Osteochondral defects (OCD) are injuries to the talus that occur because of trauma to the ankle. They include blistering cartilage layers; intra-bone, cyst-like lesions; and cartilage fractures. OCD can lead to further ankle joint instability and pain.
Os Trigonum Syndrome
Os trigonum results from repetitive plantarflexion stress and may also be triggered by repeated ankle sprains. It is a painful condition caused by a bony outgrowth behind the talus. The outgrowth will cause nerve impingement, which results in pain.
Peroneal tendinopathy is a chronic inflammation of the peroneal tendon. It occurs due to progressive stress of the peroneal tendon over a long period and weakens the active ankle stabilizers.
Sinus Tarsi Syndrome
This condition is categorized by pain and tenderness in the sinus tarsi located on the lateral side of the hindfoot. It can occur after a single ankle sprain or a series of them.
Subtalar instability has an unknown etiology, perhaps because it is often missed during diagnosis. However, it has also been related to chronic ankle instability and increased inward rotation of the ankle.
Treatment Options for Chronic Ankle Instability
The earliest possible treatment of chronic ankle instability is essential to avoid complications and minimize its effects on daily life. There are two approaches to the treatment of chronic ankle instability: non-conservative means and surgical means.
There is no single approach that solves the problem of chronic ankle instability. Therefore, the following treatment methods should be used together for the best results.
- Rest Getting off the ankle will take some stress off the foot and give room for the ligament to heal.
- Using NSAIDs Using non-steroidal anti-inflammatory medication like ibuprofen can help limit inflammation.
- Splinting and taping Ankle splinting or taping can help limit the risk of further injury, ensuring the ankle is kept in position while performing high-risk activities. You can use an ankle stirrup or an ankle lacer to do this.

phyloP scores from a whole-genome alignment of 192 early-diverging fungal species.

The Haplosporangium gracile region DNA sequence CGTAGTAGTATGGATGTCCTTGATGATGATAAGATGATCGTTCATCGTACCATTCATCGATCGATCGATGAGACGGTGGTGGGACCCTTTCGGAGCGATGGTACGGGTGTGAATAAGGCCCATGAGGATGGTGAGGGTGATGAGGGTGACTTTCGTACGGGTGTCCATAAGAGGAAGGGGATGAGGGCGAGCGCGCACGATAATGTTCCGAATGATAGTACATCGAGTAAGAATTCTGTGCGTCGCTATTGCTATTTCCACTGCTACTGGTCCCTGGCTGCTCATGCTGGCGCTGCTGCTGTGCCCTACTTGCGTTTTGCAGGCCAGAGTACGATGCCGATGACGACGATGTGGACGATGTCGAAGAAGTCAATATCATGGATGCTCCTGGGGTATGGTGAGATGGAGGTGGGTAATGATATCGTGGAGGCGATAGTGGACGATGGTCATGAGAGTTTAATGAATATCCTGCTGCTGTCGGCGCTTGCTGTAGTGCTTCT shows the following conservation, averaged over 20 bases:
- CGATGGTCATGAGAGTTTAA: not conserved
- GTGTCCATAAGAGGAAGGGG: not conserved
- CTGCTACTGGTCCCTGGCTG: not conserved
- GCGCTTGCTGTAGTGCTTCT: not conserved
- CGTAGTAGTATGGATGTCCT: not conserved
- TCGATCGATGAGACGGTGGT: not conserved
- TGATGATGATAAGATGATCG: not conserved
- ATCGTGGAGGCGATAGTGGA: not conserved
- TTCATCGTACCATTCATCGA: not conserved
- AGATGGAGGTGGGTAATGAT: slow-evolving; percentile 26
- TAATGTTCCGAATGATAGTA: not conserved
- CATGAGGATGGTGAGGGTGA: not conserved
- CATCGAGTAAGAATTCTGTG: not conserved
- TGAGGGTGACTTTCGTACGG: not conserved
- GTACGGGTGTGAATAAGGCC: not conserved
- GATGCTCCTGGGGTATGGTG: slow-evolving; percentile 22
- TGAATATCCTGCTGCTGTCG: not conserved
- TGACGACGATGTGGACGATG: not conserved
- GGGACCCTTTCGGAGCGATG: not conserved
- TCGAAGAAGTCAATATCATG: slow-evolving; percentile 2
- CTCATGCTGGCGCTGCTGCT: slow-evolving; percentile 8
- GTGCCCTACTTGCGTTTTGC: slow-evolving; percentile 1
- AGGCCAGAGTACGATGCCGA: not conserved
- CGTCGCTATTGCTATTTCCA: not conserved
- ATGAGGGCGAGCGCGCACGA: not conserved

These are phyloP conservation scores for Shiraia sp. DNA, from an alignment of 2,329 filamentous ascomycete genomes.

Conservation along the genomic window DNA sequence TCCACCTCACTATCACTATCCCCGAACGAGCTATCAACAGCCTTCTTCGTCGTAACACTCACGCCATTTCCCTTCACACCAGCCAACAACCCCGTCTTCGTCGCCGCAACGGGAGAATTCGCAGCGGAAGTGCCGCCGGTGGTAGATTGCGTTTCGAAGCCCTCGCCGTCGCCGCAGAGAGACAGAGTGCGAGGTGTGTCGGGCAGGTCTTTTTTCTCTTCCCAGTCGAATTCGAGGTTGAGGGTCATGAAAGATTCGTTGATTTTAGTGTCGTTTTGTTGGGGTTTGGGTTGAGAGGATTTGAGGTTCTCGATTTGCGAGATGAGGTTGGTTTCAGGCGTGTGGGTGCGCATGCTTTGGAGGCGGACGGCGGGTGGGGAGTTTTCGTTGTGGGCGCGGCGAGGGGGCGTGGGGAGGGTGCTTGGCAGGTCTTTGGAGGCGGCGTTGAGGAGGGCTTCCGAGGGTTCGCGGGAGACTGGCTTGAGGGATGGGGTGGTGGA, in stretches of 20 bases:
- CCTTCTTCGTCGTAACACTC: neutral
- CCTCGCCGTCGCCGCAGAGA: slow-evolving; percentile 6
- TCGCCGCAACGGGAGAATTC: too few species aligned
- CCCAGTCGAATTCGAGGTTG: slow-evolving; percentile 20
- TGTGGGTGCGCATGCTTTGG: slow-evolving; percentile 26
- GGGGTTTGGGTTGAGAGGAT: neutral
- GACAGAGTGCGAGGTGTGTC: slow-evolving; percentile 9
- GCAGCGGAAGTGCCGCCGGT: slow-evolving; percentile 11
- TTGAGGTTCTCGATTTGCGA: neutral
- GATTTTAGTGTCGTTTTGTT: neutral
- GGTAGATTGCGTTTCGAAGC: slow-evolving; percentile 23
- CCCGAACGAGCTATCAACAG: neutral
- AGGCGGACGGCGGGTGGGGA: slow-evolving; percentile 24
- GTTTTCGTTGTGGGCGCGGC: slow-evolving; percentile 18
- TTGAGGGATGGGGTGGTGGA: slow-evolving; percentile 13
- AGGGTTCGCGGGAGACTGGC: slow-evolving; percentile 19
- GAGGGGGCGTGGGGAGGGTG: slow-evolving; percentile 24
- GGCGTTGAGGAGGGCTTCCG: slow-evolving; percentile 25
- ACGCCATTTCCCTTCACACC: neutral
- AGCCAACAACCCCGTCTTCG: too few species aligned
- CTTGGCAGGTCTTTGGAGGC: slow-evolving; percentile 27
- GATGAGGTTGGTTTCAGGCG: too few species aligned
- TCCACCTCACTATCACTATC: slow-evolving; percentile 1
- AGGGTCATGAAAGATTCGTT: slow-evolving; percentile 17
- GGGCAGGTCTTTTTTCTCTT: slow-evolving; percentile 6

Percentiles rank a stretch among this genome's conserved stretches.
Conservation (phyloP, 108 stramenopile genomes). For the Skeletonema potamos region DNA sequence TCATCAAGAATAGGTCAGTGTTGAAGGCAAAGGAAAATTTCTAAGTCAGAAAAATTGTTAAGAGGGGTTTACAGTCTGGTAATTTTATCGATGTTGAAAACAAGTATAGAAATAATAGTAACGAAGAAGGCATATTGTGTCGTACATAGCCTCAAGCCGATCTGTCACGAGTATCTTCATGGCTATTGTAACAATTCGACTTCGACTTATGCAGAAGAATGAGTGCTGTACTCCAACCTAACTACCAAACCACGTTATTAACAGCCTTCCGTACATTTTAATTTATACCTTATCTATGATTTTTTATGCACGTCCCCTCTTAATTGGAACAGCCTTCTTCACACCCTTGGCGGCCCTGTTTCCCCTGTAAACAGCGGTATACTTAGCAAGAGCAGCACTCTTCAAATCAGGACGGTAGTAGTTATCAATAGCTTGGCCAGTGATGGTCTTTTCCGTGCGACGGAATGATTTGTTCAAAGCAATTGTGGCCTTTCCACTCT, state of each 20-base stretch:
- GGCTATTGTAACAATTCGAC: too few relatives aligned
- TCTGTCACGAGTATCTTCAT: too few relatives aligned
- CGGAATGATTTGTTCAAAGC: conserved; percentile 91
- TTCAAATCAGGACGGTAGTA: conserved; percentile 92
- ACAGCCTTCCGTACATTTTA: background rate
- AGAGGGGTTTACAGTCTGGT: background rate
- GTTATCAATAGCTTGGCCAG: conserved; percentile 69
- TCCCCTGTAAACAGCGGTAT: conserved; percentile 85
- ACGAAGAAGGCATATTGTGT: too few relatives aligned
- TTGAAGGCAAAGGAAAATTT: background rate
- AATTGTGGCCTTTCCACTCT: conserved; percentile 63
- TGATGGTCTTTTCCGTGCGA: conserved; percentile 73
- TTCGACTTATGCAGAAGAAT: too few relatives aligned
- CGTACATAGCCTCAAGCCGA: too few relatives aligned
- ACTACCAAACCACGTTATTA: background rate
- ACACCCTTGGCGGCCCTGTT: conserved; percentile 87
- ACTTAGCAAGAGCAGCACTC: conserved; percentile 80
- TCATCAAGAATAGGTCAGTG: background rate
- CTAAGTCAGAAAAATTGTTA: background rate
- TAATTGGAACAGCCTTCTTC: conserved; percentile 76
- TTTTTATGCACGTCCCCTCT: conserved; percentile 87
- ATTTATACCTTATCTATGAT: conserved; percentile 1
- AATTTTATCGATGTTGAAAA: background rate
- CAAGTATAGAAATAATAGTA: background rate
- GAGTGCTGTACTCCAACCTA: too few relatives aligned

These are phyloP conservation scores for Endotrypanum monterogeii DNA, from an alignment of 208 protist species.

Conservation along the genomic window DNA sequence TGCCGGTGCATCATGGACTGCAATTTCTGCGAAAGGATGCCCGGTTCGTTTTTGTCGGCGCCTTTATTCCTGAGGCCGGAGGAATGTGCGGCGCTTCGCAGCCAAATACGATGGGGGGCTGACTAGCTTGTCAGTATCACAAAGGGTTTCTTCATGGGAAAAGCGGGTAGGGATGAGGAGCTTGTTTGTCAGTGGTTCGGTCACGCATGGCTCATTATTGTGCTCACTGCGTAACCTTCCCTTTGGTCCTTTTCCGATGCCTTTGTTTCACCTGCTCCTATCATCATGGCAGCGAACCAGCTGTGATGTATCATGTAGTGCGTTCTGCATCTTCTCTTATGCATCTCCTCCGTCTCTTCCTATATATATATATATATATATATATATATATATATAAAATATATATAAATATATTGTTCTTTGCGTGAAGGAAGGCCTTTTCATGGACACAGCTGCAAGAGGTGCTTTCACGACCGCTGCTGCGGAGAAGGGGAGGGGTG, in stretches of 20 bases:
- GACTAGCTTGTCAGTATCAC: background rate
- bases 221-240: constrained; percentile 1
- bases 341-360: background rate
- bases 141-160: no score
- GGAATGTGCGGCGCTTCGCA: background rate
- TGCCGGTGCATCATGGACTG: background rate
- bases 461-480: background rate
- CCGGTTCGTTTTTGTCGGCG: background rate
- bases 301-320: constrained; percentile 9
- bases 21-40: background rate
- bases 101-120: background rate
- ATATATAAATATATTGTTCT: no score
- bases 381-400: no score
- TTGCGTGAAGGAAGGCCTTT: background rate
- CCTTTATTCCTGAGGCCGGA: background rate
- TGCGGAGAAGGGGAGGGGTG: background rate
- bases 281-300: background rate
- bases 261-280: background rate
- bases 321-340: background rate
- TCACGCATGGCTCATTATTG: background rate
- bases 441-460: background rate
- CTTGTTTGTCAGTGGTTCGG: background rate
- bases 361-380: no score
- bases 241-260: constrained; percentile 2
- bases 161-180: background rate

- Physical therapy A physical therapist plays a vital role in managing chronic ankle instability. This condition causes proprioceptive deficits and muscle weakness. As a result, the physiotherapist will prescribe exercises to strengthen the muscles around the ankle joint and improve balance, coordination, and proprioception.
- Custom orthotics If the shape of your foot places more stress on your ankle ligaments and predisposes you to chronic ankle instability, a custom orthotic may be necessary. For example, a molded insole will be prescribed to use with your shoes to reduce the stressors.
- Immobilization It may be necessary to immobilize the ankle to allow healing to take place.
If intervention is early enough, NSAIDs, braces and splints, physical therapy, and custom insoles should be enough to treat chronic ankle instability. Surgery is considered where non-conservative management does not curb symptoms and significant weakness in the ankle persists.
Surgical approaches for managing chronic ankle instability include anatomical repair of the ligaments, tenodesis, and a calcaneal osteotomy.